aldehydes, esters or acids, by using a supercritical fluid mobile.
5. A process for producing a fluoropolymer by using supercritical carbondioxide.
6. A cost-effective method of producing ethyl lactate, a non-toxic solvent
derived from corn.
7. A range of organic solvents, for example, bioethanol, that are worker
friendly and environmentally sound.
8. A new environmentally friendly technology in mixed metals recovery from
spent acid wastes has been used to recover zinc and ferrous chloride from
pickle liquor.
9. The demand for non-ionic surfactants is growing. A new example of this is
alkly glycoside, which is made from saccharide. This product can be used as a
replacement for alkylaryl sulphonate anionic surfactants in shampoos. Sodium
silicate can be used as a more environmentally benign replacement for
phosphorus containing additives in washing powder. Three coconut oil soap
bases for liquid cleansing applications have been developed. One of these
products has a very light color and low odor, making it suitable for
introducing dyes and fragrances.
10. Feedstock recycling of plastic wastes into valuable chemicals useful as fuels
or raw materials.
11. The first bio-pesticide for sugarcane, called BioCane, has recently been
launched in Australia. The product is based on a naturally-occurring fungus
that has been cultured on broken rice grains to provide a medium for

distribution. Biocane granules are claimed to be particularly effective against

grey back cane grub [3].
In the final analysis, sustainable development is about long-term conditions
for humanitys multi-dimensional well-being. For example, the famous Rio
Declaration, adopted by the United Nations Conference on Environment and
Development in 1992 (also called the Earth Summit, held in Rio de Janeiro,
Brazil), puts it this way: Human beings are at the center of concern for sustainable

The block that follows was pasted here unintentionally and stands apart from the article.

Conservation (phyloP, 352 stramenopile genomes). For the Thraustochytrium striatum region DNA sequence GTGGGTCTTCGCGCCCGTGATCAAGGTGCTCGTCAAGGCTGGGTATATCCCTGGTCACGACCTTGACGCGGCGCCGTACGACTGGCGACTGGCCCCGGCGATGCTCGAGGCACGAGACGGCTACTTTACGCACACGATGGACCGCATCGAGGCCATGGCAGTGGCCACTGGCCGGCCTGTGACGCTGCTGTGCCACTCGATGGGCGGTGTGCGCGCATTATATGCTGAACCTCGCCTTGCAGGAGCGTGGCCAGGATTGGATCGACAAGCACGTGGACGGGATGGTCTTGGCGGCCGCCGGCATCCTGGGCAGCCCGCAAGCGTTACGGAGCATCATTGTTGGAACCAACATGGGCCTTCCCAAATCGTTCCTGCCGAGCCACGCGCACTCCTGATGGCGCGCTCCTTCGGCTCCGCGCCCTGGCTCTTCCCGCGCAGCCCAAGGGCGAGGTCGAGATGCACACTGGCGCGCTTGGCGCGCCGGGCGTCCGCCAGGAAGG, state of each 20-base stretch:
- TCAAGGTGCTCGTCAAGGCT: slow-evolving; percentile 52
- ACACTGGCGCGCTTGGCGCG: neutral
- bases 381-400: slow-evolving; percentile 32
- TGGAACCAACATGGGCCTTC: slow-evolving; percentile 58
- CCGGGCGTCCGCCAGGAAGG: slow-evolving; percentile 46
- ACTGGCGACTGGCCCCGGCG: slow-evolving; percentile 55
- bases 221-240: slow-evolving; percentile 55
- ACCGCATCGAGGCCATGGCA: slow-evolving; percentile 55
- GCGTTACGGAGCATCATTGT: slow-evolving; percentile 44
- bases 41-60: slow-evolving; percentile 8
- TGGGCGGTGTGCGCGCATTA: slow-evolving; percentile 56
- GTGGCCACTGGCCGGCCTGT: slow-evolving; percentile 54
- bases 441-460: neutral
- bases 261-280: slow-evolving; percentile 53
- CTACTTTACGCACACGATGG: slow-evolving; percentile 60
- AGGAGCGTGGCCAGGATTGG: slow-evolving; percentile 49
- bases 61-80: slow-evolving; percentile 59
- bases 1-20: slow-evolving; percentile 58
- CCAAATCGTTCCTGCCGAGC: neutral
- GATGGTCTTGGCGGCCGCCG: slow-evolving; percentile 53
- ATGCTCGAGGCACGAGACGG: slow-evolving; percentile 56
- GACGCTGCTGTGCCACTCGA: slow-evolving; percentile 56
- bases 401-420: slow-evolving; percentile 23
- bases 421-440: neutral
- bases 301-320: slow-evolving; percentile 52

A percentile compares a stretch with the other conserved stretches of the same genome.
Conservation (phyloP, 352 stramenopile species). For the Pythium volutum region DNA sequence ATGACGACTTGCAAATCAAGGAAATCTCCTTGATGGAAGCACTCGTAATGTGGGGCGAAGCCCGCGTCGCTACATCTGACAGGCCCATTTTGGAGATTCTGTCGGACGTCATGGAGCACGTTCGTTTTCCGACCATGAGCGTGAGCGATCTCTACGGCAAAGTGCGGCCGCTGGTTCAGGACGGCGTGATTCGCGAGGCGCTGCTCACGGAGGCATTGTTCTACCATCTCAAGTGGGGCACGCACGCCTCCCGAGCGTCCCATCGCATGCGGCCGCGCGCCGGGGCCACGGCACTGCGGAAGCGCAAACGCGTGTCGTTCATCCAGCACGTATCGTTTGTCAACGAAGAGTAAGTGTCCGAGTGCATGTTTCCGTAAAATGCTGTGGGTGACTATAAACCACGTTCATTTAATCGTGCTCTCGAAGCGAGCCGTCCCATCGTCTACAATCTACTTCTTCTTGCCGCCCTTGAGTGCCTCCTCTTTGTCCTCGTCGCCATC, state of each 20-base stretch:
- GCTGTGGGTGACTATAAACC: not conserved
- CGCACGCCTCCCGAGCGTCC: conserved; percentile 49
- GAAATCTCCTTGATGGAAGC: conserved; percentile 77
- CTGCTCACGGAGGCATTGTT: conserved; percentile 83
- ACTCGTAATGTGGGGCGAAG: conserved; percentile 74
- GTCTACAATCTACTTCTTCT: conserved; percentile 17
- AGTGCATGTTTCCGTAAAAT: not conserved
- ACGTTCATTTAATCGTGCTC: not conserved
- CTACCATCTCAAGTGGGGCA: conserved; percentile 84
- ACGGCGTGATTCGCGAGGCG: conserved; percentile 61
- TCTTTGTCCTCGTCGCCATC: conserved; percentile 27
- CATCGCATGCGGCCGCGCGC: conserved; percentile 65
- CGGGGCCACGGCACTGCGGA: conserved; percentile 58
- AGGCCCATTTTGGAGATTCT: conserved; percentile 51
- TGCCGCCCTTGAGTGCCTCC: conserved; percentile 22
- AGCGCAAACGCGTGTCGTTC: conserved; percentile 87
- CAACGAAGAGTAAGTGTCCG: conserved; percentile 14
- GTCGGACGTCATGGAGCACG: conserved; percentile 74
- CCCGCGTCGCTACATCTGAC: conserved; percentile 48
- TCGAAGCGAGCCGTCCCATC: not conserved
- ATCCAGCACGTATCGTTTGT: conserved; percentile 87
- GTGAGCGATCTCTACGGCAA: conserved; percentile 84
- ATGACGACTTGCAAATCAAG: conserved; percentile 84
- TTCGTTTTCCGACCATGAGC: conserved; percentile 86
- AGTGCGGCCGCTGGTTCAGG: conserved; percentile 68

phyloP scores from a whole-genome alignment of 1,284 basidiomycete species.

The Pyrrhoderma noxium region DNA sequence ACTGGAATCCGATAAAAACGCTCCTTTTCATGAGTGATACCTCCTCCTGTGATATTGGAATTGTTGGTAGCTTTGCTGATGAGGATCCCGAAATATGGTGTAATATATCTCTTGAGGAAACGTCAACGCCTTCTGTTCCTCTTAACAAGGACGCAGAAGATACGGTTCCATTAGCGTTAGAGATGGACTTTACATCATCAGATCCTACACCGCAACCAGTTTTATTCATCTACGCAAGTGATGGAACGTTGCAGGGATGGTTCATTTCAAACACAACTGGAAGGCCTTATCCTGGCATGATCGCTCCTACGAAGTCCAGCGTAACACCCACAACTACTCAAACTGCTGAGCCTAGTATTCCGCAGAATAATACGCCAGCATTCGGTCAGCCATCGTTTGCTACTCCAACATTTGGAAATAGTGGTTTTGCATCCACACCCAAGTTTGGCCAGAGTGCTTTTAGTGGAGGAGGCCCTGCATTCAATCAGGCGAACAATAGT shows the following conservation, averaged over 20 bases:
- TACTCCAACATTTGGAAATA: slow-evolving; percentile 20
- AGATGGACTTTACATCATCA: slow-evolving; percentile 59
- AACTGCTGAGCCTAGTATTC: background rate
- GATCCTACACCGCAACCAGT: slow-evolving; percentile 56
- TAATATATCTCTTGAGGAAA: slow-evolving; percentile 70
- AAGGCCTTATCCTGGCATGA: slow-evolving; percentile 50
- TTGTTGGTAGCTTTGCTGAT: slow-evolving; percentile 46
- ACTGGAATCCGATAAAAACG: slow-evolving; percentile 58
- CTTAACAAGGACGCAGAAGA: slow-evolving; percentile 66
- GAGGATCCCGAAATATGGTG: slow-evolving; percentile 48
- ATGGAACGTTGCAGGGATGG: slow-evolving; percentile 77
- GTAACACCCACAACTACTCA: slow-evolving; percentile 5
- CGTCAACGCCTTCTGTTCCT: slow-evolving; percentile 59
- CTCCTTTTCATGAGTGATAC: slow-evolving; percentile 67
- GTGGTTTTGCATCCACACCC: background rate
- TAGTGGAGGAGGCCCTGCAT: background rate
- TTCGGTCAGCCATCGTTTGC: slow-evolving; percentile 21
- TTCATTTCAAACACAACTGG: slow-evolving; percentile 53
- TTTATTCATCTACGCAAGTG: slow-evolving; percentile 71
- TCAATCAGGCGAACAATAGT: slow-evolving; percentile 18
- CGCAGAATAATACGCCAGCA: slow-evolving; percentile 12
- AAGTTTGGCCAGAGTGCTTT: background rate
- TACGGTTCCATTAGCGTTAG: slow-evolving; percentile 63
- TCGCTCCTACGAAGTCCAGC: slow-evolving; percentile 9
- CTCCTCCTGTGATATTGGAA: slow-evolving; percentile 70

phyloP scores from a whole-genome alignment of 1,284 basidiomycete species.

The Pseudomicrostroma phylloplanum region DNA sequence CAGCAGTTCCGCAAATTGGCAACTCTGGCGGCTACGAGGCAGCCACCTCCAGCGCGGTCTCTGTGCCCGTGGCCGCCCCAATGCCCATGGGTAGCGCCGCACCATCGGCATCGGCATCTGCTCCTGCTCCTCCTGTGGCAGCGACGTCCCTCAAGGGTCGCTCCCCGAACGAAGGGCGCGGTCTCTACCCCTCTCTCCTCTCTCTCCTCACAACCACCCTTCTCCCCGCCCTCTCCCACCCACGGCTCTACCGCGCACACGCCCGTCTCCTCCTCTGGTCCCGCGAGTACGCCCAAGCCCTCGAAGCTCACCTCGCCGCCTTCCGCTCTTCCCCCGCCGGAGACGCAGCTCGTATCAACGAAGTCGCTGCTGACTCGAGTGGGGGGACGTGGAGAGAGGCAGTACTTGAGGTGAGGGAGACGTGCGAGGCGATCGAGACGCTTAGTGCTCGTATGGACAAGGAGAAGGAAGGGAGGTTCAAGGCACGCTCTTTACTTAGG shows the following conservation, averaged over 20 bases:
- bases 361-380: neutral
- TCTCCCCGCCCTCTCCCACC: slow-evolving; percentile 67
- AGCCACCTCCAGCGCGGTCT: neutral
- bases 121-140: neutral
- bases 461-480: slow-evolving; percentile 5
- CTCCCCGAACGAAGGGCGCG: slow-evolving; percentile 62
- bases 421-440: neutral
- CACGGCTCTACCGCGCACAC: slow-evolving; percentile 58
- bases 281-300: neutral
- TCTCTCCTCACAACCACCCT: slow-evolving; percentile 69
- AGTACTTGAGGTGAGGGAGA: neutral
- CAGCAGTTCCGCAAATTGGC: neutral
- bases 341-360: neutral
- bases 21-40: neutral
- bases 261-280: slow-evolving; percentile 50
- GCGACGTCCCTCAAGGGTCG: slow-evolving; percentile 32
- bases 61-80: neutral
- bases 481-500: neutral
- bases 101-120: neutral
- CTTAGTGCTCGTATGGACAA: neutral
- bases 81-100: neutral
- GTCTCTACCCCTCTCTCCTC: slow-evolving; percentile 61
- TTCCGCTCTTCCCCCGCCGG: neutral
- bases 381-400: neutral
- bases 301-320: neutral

development. They are entitled to a healthy and productive life in harmony with
nature. Research and education efforts in academic institutions and industrial
laboratories throughout the world most recognize the importance of designing
more benign chemical processes and of utilizing sustainable development practices
in order to bring about necessary changes. As a means fostering sustainable
development, encouragement most be given to publication of articles in leading
journals describing the development of greener processes and developing
universities with ongoing programs in sustainable development.


World Commission on Environment and Development (1987). Our Common

Future: Report of the World Commission on Environment and Development
(WCED), Switzerland.


Asian Development Bank (2006). Asian development outlook]: Thailand, Accessed November, 2007.



Okonkwo E. M., Okunola O. J. and Ezeanyanaso C. S. (2010). Journal of

Sustainable Development in Africa, Volume 12, No.7, Clarion University of
Pennsylvania, Clarion, Pennsylvania


McKeown and Rosalyn (2002). Education for Sustainable Development

Toolkit, Version 2, Center for Geography and Environmental Education,
University of Tennessee.


Remigijus Ciegis, Jolita Ramanauskiene and Bronislovas Martinkus (2009).

The Concept of Sustainable Development and its Use for Sustainability
Scenarios ISSN 1392-2785 Inzinerine Ekonomika-Engineering Economics.


Report of the United Nations Conference on Environment and Development,

Rio de Janeiro, 314 June 1992;


Tracey Strange and Anne Bayley (OECD 2008). Sustainable Development:

Linking Economy, Society, Environment.


T. Collins (2001). Science 291 p48.


Anastas, P. T. and Warner, J. C. (1998). Green Chemistry: Theory and

Practice. New York: Oxford University Press.

10. Graedel, T. E. and Allenby, B. R. (1995). Industrial Ecology. New Jersey:

Prentice Hall.
11. Metzger J.O. and Chimie C. R. (2004). Concepts on the contribution of
chemistry to a sustainable development; Renewable raw materials. Acadmie
des sciences. Published by Elsevier SAS.


12. International Council for Science (2003). ICSU Report of the CSPR
Assessment Panel on Environment and its Relation to Sustainable
13. ENDS (January 2004). Retailers voice support for REACH chemicals reform.